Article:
Peer Reviewed
Women's health

Polycystic ovary syndrome: what do the new guidelines recommend?

Anju E Joham, Helena J Teede, Robert J Norman
Polycystic ovary syndrome (PCOS) is a prevalent, chronic, heterogeneous condition with reproductive, metabolic and psychological features. Treatment focuses on relieving symptoms and preventing future complications with a strong emphasis on lifestyle intervention, augmented with targeted medical therapy. New national evidence-based guidelines are now available to help clinicians assess and manage women with PCOS.
Key Points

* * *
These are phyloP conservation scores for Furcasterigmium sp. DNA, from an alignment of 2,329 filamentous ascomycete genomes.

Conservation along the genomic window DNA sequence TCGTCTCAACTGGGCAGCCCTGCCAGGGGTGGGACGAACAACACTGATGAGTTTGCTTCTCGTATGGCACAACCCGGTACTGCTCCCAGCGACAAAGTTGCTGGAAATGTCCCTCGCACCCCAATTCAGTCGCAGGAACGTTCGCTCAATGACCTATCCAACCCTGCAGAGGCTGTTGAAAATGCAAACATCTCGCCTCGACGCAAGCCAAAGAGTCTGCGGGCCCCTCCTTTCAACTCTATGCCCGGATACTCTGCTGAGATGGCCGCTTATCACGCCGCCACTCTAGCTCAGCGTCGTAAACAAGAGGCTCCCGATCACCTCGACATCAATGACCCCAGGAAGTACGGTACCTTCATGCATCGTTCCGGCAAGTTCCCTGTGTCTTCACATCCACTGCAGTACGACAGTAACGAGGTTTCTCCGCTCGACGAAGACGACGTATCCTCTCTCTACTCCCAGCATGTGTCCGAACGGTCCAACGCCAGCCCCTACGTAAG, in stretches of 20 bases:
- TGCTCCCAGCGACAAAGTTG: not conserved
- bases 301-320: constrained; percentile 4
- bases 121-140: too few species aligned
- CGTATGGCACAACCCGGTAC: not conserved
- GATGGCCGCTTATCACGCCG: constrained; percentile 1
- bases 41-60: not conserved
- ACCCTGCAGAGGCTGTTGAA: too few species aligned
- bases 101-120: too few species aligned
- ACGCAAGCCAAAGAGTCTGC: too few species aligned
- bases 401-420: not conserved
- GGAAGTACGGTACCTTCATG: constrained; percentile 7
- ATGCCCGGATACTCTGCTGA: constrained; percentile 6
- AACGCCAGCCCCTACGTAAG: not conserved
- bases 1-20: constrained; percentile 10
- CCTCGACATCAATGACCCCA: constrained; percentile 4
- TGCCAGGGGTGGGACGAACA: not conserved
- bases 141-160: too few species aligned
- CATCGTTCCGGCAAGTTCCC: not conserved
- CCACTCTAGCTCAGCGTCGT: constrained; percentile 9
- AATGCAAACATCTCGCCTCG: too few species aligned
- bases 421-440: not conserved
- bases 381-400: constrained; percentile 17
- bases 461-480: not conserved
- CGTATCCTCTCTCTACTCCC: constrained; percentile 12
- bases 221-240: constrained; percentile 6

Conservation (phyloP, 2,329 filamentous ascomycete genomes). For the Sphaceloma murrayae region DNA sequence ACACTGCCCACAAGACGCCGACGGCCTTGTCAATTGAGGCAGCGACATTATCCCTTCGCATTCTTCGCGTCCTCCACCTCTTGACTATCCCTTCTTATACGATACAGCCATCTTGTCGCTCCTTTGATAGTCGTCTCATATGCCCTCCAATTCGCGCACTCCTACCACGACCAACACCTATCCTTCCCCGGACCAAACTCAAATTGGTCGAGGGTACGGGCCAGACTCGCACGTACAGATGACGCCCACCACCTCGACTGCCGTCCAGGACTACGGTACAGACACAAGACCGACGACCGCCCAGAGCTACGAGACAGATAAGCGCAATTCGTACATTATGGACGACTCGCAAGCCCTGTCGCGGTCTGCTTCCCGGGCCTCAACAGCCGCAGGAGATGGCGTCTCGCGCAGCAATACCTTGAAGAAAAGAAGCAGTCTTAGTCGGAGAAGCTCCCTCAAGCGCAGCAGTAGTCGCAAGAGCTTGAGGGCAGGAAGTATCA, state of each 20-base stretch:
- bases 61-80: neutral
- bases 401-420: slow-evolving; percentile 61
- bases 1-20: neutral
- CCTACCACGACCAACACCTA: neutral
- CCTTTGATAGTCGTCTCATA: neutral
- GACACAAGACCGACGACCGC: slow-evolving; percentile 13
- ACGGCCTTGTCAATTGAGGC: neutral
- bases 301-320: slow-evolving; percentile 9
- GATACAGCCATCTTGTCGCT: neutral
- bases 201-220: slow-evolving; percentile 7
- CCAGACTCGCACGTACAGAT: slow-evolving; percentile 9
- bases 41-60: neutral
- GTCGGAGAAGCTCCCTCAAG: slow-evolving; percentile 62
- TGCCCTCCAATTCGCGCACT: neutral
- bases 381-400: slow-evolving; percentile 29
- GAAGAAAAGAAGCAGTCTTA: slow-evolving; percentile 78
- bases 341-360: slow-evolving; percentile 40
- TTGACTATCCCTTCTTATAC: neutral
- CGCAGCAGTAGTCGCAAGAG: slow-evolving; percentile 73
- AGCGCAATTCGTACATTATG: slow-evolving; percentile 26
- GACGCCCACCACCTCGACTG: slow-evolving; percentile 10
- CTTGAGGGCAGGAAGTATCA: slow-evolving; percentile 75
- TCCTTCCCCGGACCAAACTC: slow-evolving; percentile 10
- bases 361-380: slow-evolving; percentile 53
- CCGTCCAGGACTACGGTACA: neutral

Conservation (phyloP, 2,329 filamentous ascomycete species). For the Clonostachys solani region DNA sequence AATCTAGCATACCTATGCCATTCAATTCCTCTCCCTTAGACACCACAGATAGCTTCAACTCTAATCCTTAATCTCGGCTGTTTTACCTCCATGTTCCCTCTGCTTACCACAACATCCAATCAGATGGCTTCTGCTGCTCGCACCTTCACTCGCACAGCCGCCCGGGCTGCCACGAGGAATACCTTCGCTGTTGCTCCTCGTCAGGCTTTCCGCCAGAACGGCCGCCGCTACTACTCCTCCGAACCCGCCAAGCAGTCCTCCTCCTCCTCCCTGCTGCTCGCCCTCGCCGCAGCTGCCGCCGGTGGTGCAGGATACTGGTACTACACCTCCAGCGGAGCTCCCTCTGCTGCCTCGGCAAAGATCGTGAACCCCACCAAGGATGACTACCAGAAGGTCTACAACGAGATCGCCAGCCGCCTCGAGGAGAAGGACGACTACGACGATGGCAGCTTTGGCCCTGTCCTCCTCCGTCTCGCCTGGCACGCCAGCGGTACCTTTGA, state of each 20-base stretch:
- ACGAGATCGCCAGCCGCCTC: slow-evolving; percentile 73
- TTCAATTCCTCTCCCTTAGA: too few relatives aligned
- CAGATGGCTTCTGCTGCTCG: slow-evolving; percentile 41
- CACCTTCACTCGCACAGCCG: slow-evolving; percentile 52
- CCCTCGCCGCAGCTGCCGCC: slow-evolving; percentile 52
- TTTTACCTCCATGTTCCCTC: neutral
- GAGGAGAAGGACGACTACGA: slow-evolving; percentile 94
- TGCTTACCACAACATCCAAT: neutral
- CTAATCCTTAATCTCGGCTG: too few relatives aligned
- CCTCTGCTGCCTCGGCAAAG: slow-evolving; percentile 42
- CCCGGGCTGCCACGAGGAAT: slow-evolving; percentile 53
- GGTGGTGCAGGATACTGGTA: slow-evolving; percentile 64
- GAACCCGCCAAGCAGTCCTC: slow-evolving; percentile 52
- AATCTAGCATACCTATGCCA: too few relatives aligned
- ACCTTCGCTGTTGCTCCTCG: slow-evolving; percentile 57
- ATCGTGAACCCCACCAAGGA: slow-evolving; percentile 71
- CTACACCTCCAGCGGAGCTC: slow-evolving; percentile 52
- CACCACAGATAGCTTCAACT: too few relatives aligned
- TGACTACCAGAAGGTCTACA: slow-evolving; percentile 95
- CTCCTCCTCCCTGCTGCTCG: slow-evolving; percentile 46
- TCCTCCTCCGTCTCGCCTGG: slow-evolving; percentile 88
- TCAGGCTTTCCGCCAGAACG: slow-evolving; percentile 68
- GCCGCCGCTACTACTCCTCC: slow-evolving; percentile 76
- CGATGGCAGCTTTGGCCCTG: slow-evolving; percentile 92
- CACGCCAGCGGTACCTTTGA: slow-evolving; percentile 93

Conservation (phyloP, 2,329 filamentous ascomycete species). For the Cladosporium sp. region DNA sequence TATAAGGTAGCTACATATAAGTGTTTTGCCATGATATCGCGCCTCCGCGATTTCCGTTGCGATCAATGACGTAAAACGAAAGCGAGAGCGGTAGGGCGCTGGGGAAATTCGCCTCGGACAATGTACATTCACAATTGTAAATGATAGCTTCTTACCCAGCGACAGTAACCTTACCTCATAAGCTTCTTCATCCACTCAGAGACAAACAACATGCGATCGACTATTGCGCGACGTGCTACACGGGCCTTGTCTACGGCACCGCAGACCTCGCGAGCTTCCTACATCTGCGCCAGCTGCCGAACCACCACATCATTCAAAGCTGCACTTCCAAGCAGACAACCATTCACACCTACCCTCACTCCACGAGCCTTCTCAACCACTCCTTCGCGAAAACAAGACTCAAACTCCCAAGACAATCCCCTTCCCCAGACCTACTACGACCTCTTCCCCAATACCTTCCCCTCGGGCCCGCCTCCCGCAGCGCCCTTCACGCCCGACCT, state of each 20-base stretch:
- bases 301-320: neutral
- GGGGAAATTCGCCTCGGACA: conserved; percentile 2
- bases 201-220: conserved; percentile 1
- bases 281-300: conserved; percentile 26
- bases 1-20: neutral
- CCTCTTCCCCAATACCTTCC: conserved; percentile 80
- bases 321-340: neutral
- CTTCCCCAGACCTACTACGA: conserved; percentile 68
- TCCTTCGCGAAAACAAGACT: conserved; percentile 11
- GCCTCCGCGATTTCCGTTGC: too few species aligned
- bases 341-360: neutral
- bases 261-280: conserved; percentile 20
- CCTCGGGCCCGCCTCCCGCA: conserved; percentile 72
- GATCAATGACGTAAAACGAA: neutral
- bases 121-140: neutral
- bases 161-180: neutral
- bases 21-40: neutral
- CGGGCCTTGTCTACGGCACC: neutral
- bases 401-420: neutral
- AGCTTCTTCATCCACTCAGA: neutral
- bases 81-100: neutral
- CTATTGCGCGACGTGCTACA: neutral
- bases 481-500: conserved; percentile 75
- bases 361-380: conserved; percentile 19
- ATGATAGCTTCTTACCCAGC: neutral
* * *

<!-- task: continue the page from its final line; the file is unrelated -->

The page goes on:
Polycystic ovary syndrome (PCOS) affects 12 to 21% of women of a reproductive age in Australia, depending on the diagnostic criteria and population studied. Healthcare costs related to PCOS are estimated at $400 million per year in Australia. An estimated 70% of Australian women with PCOS remain undiagnosed, and clinical practice, including diagnosis and management, is often inconsistent. Most clinical services are unable to optimally address lifestyle issues, psychological issues and prevention of complications associated with PCOS4 and often focus on infertility and expensive assisted reproductive technologies. GPs consistently highlight PCOS as an area of educational need. Given the prevalence, disease burden, healthcare costs and clear gaps in care, translation of evidence into clinical practice is vital for the most appropriate assessment and management of women with PCOS.

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